Barry Hudock
Barry Hudock

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Religious Freedom or Culture War?

by Barry Hudock 06-29-2016
Some who decry threats to "liberty" seem to have a partisan agenda.
Brandon Bourdages / Shutterstock

Brandon Bourdages / Shutterstock

PROVIDING A definition of religious freedom is fairly easy: Every human person has a right to believe, to pray, to worship in community, and to practice her faith according to her conscience. And it’s just as easy to get Americans to agree that religious freedom is an important, even crucial, element of a healthy society. But ask what it means to respect this human right and where it’s being violated, and you quickly find yourself in the weeds of rancorous debate.

On the one hand, conservative Christians have raised religious freedom alarms in the U.S. Television personalities David and Jason Benham, for instance, cite such concerns in their objections to ordinances allowing transgender people to use bathrooms that correspond with the gender with which they identify; a National Review columnist wrote that such policies “would render religious liberty permanently subordinate to the interests and demands of LGBT activists.”

Does sharing a bathroom with a transgendered person infringe upon the consciences of those who consider transgender identity a threat? And even if it does, does the state’s role in protecting the rights and dignity of all citizens sharply relativize this concern? Are the questions perhaps more complex than our binary culture wars suggest?

Or consider: For five years, critics of the mandate of contraceptive coverage by employer health plans under the Affordable Care Act have insisted that the policy violates religious freedom. Several businesses and organizations—Hobby Lobby, the Little Sisters of the Poor, and more—have sued the federal government on the point. And despite its decades-long advocacy of universal health coverage, the U.S. bishops’ conference initiated an annual “Fortnight for Freedom” observance that even some allies find inappropriately partisan.

Some who gnash their teeth over these issues seem unconcerned about other offenses to religious freedom. They said little, for example, about state government efforts to interfere with Christian ministry to migrants and refugees. Indiana Gov. Mike Pence not only withdrew his state’s help to Syrian refugees trying to escape a historic humanitarian crisis, he also tried to convince the archdiocese of Indianapolis to cease its ministry to them.

Appalachian Spring

by Barry Hudock 06-06-2016
In coalfield communities, a grassroots "people's pastoral" takes Catholic tradition in a new direction.
Sean Pavone / Shutterstock

Sean Pavone / Shutterstock

ON A HOT DAY in summer 2015, Michael Iafrate stared in distress out the window of a tiny Cessna flying over his native West Virginia.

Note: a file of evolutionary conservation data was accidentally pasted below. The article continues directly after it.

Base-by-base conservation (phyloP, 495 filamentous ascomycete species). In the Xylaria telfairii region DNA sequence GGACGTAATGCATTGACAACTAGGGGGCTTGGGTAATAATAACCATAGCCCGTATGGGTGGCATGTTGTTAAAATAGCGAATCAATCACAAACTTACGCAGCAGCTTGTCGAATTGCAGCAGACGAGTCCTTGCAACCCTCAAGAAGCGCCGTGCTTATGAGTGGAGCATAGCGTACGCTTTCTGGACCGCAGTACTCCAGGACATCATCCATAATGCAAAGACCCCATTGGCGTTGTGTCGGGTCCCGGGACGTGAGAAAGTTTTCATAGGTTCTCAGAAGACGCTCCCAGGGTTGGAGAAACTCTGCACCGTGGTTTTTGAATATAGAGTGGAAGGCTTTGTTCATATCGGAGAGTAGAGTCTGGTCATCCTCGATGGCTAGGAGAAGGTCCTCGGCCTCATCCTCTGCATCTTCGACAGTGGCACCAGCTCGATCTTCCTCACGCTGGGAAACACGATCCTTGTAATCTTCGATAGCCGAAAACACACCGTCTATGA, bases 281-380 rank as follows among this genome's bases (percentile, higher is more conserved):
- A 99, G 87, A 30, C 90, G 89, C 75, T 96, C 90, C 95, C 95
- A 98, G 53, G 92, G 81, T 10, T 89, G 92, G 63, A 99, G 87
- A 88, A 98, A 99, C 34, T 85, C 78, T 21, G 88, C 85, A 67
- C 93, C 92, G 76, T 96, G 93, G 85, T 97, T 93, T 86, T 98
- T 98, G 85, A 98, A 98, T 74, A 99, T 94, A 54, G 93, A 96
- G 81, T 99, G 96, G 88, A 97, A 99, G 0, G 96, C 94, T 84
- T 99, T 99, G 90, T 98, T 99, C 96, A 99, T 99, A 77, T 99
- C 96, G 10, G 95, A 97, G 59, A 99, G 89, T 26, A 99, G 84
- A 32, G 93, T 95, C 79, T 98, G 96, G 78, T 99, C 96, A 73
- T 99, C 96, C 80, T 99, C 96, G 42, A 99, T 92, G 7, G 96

“What I felt,” he said later, “reminded me of what it’s like when you’re driving along a highway and come upon a bad crash. That twist in your gut, knowing that death is happening here.”

Below him was the Hobet Mine site, 10,000 acres of what was once thickly forested mountains but is now a flat and desolate moonscape—the result of three decades of mountaintop removal mining and one of many such sites that now dot the Appalachian landscape.

“It just kept going and going, mile after mile after mile of blank, ravaged land,” said Iafrate, a 39-year-old doctoral student in theology at the University of Toronto’s St. Michael’s College. Flying so close over the scarred landscape that unrolled below the plane, Iafrate thought of the apostle Thomas touching the wounded side of Jesus. “It felt like an encounter with some wounds of Christ on the earth.”

Iafrate’s flight—provided by SouthWings, a small nonprofit group of pilots that advocates for environmental preservation by providing bird’s-eye views of the results of inaction—was one step in a project he’d been engaged in for several years. But it effectively brought many hours of research and writing into a harsh and visceral focus.

There was more to Iafrate’s anxiety than topography. There was also history, because the text he was working on would become a follow-up to one of the most significant ecclesial statements in U.S. Catholic history. Both the land and the past insisted: He had to get this right.

Listening to the poor in This Land

Back in 1975, the Catholic bishops of Appalachia—a swath of territory, marked by intransigent poverty, that stretches from the northern sections of Mississippi and Alabama up to central New York state—published a major pastoral letter on “powerlessness” in the region. This Land Is Home to Me was the fruit of much groundwork by a group of committed laypeople, religious, and clergy called the Catholic Committee of Appalachia (CCA).